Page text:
The project put young people at its heart in shaping, commissioning, curating and creating content – both online and in live events. Artists' films, animation, music, written and spoken word were featured on the site, alongside the work of young people and learning resources. Live events formed an important part of the project, providing opportunities to participate and the chance to link with other events inspired by the universal theme of liberty.
Foundation for Community Dance, Big Dance Weekend – £344,780
This was an outstanding programme of specially commissioned dance performances and participation events, which animated and positively disrupted public spaces across England in July 2014. The large-scale events were created by professional choreographers and dance artists working with communities to provide opportunities for people to take part and/or watch spectacular dance up-close and see unusual and iconic locations transformed by dance. Events included: a moving installation and tapestry of Liverpool life, a journey of 200 moving and dancing bodies in the striking landscape of Bridlington beach, a Torvill and Dean-inspired mass performance in Nottingham's Market Square and a cross-over of dance and rope skipping in Greenwich Park.
Birmingham Opera Company, The Ice Break – £325,000
A new large-scale production of Michael Tippet’s The Ice Break, created in partnership with the City of Birmingham Symphony Orchestra. Inspired by the powerful story of overcoming differences and divides at the heart of the story, this production involved the many diverse communities that call Birmingham home. Written and sung in English, this production is an opera for our times – exploring a gripping emotional story of racial, generational, political and personal identity.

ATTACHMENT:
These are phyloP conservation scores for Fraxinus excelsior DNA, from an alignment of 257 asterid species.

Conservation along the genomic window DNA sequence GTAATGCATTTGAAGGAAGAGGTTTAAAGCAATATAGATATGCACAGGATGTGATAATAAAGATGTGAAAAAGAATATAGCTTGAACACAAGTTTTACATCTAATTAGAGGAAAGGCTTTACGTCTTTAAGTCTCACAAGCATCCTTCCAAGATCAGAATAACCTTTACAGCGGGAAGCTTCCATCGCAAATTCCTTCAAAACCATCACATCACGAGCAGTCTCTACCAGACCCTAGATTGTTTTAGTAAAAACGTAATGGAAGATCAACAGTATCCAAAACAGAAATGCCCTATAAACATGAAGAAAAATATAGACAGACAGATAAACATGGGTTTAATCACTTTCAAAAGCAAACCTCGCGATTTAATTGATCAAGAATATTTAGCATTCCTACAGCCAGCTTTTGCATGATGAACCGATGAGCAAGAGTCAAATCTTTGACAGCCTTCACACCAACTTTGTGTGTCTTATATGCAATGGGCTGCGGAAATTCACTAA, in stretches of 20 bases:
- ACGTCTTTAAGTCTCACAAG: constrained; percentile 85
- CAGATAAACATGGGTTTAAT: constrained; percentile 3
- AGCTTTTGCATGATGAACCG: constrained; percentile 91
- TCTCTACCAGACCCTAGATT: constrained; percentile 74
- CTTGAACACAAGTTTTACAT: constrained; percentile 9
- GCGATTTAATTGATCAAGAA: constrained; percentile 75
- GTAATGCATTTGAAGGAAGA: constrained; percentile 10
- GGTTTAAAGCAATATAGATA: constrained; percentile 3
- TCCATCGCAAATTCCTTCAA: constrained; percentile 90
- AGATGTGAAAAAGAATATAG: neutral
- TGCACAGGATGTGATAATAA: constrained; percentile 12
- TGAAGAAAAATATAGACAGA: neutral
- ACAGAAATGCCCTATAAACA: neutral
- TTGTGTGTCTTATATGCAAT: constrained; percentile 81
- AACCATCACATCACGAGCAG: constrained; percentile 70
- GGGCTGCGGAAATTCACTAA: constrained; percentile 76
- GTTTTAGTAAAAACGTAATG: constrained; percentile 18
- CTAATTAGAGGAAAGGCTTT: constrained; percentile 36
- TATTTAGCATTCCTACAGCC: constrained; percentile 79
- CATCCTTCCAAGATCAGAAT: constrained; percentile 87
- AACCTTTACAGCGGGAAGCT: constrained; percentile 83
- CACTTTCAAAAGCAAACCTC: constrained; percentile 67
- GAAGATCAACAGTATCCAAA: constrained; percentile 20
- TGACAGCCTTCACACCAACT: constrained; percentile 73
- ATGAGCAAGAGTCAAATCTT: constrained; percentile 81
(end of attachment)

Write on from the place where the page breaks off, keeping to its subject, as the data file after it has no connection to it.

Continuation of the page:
The project also involved a wider cultural programme across the 10 districts of Birmingham called 'Breaking the Ice', engaging local communities, encouraging debate and inspiring creativity. It offered tasters, surprise performances, no auditions and free training for volunteers to perform in The Ice Break, giving people from across Birmingham a unique opportunity to perform alongside a diverse cast of international soloists, emerging artists and the City of Birmingham Symphony Orchestra.
Birmingham REP, World Stages – £300,000